John Sweller is one of the most influential learning science researchers, best known for his “cognitive load theory,” which suggests that educators should present information without extraneous details. Otherwise, the brains of students can literally overload with what amounts to intellectual clutter.
Sweller’s latest line of research offers a new insight: the human brain may need regular breaks when learning to help it refresh its “working memory” capacity.
At the heart of both lines of research is that the human brain has a pretty limited ability to hold thoughts in working memory. “The capacity is really just a few items of information—that’s all we can deal with at any given time,” Sweller said this week in an interview with EdSurge from his home in Australia, where he is a professor emeritus at the University of New South Wales at Sydney. “We can’t hold information for more than about 20 seconds without repeating it to ourselves,” he added. Just try remembering a new phone number while doing some other task to see for yourself.
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“If a student is having trouble understanding something, what we mean is that their working memory is overwhelmed,” Sweller said.
That’s not to say that brains are not awe-inspiring computing machines. The secret is to match that limited working memory with the vast storage space in long-term memory, which he says has no known limit.
“In order to preserve the contents [in] long-term memory, only very limited amounts of novel information can be processed at any given time,” he and his colleagues wrote in a recent research paper.
Sweller and other researchers have long assumed that the power of working memory is constant—that it works equally well all the time. In his latest series of experiments, though, Sweller and his colleagues found that working memory can suffer from what he calls “resource depletion.” In other words, our working memories may get worn out from excessive use.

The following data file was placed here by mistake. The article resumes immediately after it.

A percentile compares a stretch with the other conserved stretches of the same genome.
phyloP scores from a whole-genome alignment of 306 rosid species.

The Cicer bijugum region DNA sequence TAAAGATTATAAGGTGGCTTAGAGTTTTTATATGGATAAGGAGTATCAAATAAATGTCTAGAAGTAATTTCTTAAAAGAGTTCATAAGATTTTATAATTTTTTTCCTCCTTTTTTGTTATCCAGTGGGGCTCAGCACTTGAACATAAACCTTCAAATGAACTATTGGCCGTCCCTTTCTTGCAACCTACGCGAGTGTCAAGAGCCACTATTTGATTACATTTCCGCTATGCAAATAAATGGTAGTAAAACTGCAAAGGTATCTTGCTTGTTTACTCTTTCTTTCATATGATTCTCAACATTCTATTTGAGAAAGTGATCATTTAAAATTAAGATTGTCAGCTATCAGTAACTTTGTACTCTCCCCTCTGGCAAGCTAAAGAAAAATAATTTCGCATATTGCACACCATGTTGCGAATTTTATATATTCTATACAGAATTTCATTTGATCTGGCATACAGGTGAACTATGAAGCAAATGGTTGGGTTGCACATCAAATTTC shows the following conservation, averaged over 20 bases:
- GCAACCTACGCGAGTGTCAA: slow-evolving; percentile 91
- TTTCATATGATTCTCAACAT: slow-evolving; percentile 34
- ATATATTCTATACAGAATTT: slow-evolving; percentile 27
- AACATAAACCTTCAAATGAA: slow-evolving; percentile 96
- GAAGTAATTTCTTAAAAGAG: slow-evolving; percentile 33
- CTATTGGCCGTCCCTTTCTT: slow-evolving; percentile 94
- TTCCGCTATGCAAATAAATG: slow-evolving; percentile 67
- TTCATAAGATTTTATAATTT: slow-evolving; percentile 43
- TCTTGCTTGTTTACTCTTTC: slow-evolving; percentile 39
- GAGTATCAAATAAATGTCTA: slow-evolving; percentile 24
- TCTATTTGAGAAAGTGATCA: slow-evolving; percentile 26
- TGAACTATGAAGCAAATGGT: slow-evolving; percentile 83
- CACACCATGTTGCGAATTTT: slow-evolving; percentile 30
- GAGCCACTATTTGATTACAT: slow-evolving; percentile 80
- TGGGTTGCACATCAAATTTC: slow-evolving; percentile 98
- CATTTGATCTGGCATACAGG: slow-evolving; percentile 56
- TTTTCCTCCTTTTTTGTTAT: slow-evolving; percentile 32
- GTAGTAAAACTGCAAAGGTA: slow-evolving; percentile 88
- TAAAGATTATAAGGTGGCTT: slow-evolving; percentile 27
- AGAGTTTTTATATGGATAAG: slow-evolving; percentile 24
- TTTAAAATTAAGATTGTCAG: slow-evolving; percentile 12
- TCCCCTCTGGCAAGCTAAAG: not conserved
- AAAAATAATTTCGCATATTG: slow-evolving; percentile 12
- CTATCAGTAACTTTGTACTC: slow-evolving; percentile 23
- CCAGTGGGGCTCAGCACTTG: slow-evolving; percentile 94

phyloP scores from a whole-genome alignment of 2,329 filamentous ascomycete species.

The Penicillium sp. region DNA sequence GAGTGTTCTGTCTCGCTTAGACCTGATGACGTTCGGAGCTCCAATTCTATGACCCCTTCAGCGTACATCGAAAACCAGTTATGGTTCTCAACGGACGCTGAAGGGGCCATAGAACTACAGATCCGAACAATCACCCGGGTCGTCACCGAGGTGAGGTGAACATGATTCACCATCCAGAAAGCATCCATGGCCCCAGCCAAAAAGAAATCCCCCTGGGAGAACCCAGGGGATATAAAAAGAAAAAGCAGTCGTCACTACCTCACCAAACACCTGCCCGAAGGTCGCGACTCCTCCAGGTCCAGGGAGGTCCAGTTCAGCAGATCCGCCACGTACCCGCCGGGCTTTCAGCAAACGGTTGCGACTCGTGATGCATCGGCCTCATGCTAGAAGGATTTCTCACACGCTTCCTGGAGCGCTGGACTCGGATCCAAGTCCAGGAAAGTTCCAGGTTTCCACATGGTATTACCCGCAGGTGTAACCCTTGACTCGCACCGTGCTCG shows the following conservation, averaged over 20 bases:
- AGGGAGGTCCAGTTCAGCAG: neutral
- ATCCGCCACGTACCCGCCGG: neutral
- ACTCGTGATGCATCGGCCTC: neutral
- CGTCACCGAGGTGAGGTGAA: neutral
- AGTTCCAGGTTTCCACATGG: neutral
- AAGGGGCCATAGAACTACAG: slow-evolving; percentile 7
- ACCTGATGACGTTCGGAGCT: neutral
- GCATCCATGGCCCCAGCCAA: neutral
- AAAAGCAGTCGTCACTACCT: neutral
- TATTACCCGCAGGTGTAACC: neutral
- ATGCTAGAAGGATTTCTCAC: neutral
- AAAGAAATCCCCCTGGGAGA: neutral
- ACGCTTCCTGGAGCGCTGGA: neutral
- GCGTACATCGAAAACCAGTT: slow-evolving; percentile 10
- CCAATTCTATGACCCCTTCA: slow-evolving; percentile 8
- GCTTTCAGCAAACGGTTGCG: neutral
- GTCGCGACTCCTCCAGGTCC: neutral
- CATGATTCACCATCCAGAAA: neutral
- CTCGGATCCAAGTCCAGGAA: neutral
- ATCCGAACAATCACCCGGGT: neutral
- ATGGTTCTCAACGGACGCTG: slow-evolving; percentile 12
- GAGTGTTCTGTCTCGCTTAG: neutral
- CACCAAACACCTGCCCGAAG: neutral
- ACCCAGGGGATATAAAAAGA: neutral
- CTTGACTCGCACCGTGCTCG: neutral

“It’s beginning to look like with working memory, if you’ve been concentrating on something for a long period of time without a rest, you would have some difficulty keeping on going,” he said. In other words, after a long period of focused learning, “your poor working memory becomes worse.”
It looks like working memory does recover quickly once someone takes a break from a mentally challenging task. Specifically, Sweller suggests working for 20 or 30 minutes and then taking about a five minute break to refresh. He stresses that so far this hypothesis is a theory backed by a few small studies, and that more research is needed.
This aspect of brain function may help explain a long-standing phenomenon in learning science known as the “spacing effect.”
That effect, which has been replicated in many studies, finds that students retain information better if learning sessions are spaced out over time rather than crammed into one mass block of time. Sweller said that if working memory wears out during cramming, that might explain why spacing out study sessions leads to better results.